To use the inch-for-inch comparison is to say, "I admit that Jordan is not the absolute best, and now I must devise a handicap system that works to his advantage." That alone is enough for me to say, "thank you for playing. You have just proven that Michael Jordan is not the best basketball player ever." But hey, why not prove that even THAT criteria is wrong. I mean, I could say that Bill Russell is better inch-for-inch. He has 13 rings and is 81 inches tall (or 6.2 inches per ring) and Jordan has 6 rings and is 78 inches tall (13 inches per ring). Or even use something really subjective, such as "Muggsy Bogues led the league in assist/turnover ration numerous times and is 15 inches shorter than Jordan). However, I think I will have even more fun disproving this silly criteria.
Oscar Robertson Robertson was 2 inches shorter than Jordan, yet he did things Jordan can only dream of. During his college career, he so thoroughly dominated that he, unlike Jordan, is considered by every respectable source to be one of the five greatest college players in history.
In his first season as a pro, he averaged 30.5 ppg, 9.7 rpg, and 9.7 apg. (Jordan averaged 28.2, 6.5, and 5.9). Over the course of his first five seasons Robertson AVERAGED a triple-double. Triple-double games were not recorded when Robertson played. It was another day at the office for him. This perfectly illustrates the difference between Robertson and Jordan. The media made a big deal out of Jordan having the first (recorded) triple-double in All-Star history, just like they make a big deal out of Jason Kidds 7-or so triple-doubles he has each year. For Robertson, he didnt need to have an extra assists to reach 10, to have that "triple-double," because it wasnt a big deal. Back then, fans recognized greatness by one's play, and not because a guy has 10 assists, 10 rebounds, and 10 points. Furthermore, Robertson didnt simply have triple-doubles of the Jason Kidd 10-10-10 variety. No, he had man-sized triple-doubles. His triple-doubles were on the order of 30-11-10. In 1962, he finished in the top 10 in rebounds, something Jordan never did, nor came close to doing. Robertson led the league in assists 5 out of his first 6 years, and finished in the top 10 11 out of his 13 years. The only times he missed was because injuries kept him from getting the minimum needed to qualify. Jordan never led the league in assists and only finished in the top 10 one time. In 1968, Oscar became the only player in history to lead the league in ppg, apg, and ft%.in the same season.
Jordan did not make those around him better. (click here to read why) Robertson did. Wayne Embry was an undersized (68" - nearly 300 pound) center (Think Oliver Miller body). Yet, in 6 seasons playing with Robertson, he was an all-star 5 times. He never made it before playing with Robertson and he never made it after playing with him. Adrian Smith was a spot-up shooter, similar to John Paxson and Steve Kerr. Yet, playing alongside Robertson not only got him an all-star appearance, but all-star MVP, thanks to Robertson setting out to get it for Smith. Robertson won 11 out of 12 all-star games, and to put it in context, the All-Star game was more than a goof-around exhibition. Players salaries were much lower (most players had summer jobs), and the money handed out to the winning all-star team was significant.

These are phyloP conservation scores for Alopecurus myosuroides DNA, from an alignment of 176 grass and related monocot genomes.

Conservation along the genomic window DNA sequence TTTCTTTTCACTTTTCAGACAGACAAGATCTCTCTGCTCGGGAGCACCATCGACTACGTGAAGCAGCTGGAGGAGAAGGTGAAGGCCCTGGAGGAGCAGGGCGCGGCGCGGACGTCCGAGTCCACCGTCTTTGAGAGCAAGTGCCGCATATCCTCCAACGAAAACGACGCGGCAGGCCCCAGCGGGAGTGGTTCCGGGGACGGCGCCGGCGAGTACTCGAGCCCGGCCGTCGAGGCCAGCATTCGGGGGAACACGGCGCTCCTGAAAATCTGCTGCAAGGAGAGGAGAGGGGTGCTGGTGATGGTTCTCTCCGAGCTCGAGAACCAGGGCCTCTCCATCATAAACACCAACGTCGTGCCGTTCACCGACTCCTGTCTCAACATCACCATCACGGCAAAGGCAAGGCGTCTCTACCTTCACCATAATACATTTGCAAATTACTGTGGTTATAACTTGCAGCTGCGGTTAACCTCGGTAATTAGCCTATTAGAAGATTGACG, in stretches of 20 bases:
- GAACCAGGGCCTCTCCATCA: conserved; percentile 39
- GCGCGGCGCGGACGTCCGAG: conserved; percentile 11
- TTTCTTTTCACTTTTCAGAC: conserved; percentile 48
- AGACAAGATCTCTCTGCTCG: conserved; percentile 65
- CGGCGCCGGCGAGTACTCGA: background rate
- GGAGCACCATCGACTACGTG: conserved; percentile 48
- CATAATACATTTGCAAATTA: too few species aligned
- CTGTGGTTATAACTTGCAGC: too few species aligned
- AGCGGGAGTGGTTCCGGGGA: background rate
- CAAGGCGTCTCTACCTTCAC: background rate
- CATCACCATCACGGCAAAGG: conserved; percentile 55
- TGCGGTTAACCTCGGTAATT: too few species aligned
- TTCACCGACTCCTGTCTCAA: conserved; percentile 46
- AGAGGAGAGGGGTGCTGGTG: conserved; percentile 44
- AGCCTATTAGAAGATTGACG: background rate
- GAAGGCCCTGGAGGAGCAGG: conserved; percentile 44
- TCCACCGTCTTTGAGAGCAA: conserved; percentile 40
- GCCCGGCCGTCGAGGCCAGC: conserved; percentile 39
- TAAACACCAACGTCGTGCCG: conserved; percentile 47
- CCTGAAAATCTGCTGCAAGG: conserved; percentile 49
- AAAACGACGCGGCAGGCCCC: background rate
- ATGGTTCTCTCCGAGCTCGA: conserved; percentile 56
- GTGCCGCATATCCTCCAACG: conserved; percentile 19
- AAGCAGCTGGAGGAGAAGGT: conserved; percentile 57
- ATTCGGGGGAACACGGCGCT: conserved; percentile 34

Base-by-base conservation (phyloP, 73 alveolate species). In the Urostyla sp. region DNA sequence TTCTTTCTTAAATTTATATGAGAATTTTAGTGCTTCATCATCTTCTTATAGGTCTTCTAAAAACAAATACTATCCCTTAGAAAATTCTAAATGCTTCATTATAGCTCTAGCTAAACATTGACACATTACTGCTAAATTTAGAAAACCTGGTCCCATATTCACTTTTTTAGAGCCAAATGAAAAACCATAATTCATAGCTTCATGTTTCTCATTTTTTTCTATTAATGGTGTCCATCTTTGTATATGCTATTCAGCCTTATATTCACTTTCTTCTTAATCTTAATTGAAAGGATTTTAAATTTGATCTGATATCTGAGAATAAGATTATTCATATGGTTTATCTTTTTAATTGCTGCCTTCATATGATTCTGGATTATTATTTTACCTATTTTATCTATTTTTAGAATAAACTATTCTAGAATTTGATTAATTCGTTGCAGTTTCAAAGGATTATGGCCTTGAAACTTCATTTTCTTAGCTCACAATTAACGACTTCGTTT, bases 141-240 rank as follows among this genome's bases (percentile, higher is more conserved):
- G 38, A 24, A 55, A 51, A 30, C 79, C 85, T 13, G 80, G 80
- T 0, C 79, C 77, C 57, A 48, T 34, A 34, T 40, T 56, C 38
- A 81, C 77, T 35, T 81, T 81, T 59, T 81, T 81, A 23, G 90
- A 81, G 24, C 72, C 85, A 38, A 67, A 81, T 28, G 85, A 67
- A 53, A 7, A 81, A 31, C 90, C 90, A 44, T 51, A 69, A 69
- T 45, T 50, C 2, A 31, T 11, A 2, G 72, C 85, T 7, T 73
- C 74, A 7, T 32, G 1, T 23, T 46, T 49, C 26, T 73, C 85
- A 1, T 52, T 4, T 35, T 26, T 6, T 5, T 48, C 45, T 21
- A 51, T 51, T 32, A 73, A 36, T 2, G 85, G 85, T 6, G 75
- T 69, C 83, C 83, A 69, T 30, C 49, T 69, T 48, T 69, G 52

Robertsons teams were often overmatched, losing often to Russells Celtics or Chamberlains teams, similar to Jordan losing to Larry Bird's Celtics and 3 out of 4 times to Isiah Thomas' Pistons. However, when Oscar went to Milwaukee, he turned a good team into one of the all-time great teams. During his 4 years there, they had the best record in the division 3 times (and in the other season, they won 63 games to LAs record-setting 69), and made 2 trips to the NBA Finals, winning once. Not surprisingly, when he retired, the Bucks went from the NBA finals, to a losing record (from 59-23 to 38-44), and no playoff appearance. When Jordan retired in 1994, the Bulls went from 57-25 to 55-27 - a 2 game slip.
|Oscar Robertson||Michael Jordan|
|Number of times finished in the top 5 in scoring average||9||11|
|Number of times finished in the top 10 in rebounds||1||0|
|Number of times finished in the top 10 in assists||12||1|
|Number of times finished in the top 10 in free throw %||8||0|
|Number of times led the league in ppg||1||10|
|Number of times led the league in apg||7||0|
|Number of times led the league in ft%||2||0|
|Career Triple Doubles||181||30|
|Best season||30.8 ppg, 12.5 rpg, 11.4 apg
|32.5 ppg, 8.0 rpg, 8.0 apg
Oscar Robertson was 2 inches shorter than Jordan, yet was a more complete player. He was also more valuable to his team, as you saw how each team did without Robertson and and Jordan, respectively.
This is a weak criteria for judging greatness (seriously, is Iverson better than Jordan? He's 6 inches shorter!), however, this is your criteria (you clicked on this, so this must be your criteria), and using this criteria, I proved that Oscar Robertson is better than Michael Jordan.
Thank you for playing.